Announcement Announcement Module
No announcement yet.
ShortCuts Page Title Module
Move Remove Collapse
Conversation Detail Module
  • Filter
  • Time
  • Show
Clear All
new posts

  • ShortCuts

    Certainly your thoughts are worth more than a penny in today's inflated economy, but it is the penny that has stirred up a keg of controversy. We take a close look at that controversy and even jump right into it. Take a look. We also take a close look at the new DeWalt DW311.

    Graham McCulloch

  • #2
    Actually, the penny system is still the standard. No, a tradesman does not use inches, he uses the standard penny system. We frame our walls with 16d nails, sheath with 8d (sometimes 6d) and use 6d galv for fascia and soffit. What is changing is air nails. Air nails tend to be denominated in lengths.

    When I order a house lumber package, I order 2 boxes (50#) of 16d coated and one box of 8d coated and 5 pounds of 6d galvanized. The framing sub-contractor supply's his own air nails. Traditionally the nails were part of the general contractors responsibility. The air nail thing partially changed that. Because different nailers use different nails, the sub had to supply the nails that work with his nailers.


    • #3

      Is the penny system prevalent in all 50 states or just yours?


      • #4
        I believe the penny system is standard across the country. I left the Chicago area 25 years ago, it was the standard there at that time. Since then I've been in New Mexico where it is the standard. When I look at the nail boxes, the sizing is in pennys, not inches (with the exception of air nails).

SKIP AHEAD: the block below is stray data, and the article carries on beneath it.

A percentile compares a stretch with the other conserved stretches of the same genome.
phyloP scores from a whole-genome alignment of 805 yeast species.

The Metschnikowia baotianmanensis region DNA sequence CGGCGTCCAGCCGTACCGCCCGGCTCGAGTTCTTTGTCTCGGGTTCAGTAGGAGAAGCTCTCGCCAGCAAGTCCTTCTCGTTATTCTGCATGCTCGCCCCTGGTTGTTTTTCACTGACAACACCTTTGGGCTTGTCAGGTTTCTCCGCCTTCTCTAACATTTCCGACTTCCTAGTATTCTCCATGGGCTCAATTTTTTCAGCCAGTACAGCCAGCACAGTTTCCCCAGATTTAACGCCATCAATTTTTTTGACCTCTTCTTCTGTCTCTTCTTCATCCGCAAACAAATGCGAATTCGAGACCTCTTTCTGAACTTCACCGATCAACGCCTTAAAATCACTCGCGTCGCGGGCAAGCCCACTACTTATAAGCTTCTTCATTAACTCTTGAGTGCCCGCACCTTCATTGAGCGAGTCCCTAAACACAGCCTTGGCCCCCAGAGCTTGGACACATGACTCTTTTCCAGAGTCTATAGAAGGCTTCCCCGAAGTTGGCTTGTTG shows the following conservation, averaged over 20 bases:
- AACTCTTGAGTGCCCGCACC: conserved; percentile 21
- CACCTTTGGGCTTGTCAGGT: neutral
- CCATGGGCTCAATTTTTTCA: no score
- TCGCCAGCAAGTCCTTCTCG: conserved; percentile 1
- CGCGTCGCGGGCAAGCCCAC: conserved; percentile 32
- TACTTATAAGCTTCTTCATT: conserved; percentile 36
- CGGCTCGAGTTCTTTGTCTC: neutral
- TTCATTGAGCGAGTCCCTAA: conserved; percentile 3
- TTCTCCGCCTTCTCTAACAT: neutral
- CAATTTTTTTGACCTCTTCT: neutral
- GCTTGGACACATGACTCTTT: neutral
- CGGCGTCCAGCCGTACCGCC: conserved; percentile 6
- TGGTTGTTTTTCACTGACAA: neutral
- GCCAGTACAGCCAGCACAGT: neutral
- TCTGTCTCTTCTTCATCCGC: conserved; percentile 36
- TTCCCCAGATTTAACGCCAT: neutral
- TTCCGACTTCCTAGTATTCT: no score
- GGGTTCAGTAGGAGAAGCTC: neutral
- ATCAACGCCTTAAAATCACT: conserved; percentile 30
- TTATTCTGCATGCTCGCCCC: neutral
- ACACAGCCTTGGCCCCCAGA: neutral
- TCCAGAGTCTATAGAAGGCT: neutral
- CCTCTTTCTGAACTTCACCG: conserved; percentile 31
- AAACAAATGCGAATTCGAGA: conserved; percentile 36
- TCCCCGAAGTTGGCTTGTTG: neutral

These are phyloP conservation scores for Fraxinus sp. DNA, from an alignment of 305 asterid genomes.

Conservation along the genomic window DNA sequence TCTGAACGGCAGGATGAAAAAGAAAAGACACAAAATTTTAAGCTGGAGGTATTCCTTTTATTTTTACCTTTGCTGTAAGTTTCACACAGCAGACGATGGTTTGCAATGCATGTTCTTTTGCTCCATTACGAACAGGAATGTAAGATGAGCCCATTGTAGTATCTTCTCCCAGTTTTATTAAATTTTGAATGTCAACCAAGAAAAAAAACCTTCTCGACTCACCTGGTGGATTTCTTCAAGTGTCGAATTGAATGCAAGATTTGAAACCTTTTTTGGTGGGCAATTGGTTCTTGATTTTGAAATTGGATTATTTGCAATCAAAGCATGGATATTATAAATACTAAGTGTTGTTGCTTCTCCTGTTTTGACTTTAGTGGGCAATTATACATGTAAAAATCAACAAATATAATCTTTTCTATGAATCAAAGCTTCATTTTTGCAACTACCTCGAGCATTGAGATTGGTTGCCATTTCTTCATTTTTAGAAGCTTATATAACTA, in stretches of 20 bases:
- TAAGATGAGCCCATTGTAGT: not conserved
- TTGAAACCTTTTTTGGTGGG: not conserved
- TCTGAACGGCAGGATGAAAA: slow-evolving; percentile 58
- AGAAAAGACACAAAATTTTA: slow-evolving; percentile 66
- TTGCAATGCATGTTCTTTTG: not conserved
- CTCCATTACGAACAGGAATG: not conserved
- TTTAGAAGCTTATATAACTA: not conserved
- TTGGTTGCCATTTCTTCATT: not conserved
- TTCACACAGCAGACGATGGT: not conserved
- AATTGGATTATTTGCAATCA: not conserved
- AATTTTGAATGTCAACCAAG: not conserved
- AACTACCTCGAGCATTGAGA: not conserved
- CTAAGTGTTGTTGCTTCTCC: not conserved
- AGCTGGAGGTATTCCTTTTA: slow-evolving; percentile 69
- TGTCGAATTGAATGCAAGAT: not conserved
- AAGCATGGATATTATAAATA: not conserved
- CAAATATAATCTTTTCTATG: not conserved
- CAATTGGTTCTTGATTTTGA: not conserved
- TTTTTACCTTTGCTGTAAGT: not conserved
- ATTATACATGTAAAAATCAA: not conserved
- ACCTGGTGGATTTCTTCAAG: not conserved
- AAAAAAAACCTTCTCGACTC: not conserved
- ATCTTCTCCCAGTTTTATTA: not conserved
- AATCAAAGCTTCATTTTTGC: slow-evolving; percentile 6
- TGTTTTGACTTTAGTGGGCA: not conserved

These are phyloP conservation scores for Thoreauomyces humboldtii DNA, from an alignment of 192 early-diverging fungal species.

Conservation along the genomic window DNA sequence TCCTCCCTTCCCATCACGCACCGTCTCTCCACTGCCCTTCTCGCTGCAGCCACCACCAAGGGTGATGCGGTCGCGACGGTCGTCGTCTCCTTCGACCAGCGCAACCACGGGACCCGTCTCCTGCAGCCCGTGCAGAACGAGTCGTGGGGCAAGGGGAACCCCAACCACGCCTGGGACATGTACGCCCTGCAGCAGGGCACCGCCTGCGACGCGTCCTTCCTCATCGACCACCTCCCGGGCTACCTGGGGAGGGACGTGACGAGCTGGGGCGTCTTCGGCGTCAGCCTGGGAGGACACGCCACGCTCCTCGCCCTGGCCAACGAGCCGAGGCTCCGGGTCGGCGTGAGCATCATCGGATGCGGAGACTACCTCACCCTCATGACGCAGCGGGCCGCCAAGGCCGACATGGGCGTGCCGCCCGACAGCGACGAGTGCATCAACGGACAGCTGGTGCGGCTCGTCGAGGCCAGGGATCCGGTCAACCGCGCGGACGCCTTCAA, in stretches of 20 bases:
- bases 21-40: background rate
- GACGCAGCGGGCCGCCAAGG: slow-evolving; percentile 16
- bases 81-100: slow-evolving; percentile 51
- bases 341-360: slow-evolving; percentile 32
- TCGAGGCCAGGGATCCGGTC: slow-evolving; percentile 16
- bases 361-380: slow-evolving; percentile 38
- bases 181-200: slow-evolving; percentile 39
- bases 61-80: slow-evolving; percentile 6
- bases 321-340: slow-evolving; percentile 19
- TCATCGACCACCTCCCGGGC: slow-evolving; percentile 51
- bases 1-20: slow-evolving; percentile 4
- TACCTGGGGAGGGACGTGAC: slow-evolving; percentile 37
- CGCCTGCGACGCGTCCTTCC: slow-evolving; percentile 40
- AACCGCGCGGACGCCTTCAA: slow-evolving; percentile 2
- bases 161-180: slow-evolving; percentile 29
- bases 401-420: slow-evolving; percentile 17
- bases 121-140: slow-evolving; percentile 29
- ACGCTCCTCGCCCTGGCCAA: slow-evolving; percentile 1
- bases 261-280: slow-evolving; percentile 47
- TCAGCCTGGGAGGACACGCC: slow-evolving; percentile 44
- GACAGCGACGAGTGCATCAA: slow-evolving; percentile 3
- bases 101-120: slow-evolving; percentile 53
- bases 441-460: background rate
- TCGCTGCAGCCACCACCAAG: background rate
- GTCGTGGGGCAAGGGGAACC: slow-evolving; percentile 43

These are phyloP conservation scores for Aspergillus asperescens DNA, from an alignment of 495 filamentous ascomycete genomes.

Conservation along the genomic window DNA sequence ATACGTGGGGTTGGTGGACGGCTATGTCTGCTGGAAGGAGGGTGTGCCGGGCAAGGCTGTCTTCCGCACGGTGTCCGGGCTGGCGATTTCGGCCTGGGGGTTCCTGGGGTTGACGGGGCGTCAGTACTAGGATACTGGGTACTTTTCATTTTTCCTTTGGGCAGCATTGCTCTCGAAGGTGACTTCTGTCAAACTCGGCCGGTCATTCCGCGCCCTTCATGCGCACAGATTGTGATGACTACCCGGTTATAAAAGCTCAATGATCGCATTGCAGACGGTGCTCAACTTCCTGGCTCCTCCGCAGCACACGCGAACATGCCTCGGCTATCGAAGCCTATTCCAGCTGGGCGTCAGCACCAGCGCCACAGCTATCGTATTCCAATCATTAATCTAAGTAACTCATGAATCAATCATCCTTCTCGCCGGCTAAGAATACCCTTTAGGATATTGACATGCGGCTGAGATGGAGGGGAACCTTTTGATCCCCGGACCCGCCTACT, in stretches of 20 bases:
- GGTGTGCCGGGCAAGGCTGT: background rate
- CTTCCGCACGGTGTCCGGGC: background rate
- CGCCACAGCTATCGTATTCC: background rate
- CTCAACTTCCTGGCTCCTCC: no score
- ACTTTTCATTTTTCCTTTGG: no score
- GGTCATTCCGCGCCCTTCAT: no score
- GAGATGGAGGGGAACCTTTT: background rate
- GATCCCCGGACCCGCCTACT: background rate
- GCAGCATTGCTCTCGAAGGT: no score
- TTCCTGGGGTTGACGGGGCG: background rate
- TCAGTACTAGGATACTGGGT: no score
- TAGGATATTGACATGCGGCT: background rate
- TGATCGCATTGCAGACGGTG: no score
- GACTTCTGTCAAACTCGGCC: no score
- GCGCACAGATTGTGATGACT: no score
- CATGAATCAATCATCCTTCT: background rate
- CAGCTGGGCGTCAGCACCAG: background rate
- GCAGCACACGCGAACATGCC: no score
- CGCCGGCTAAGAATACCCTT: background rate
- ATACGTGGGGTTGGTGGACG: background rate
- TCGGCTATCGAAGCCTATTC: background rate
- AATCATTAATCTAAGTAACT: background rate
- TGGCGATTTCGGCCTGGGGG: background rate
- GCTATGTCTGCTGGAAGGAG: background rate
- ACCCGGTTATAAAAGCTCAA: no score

I believe every tradesman, at least every carpenter, knows what a 16d is, and an 8d is.


        • #5

          Thanks for that


          • #6
            Penny system of nail classification is pretty much the norm where I'm from (Virginia). I think by the age of 7 I knew the difference between 16d and 8d and such. Dad was pretty adamant I learn that so I could help him building stuff!
            I put it all back together better than before. There\'s lots of leftover parts.


            • #7
              Hey Graham, looking at the chart you have it appears that metric nails of the same size weigh more than their imperial counterpart!

              For example you get 540 3d common nails per pound but only 1093 per kilo. (540 * 2.204622622 = 1190)
              Looks like the Integrated Construction boys use a conversion factor of 2.024, hope they don't build anything using their math


              • #8

                Thanks for your response Sandy and Wayne, I copied that info from someone, not sure who but when I find out I'll give him heck.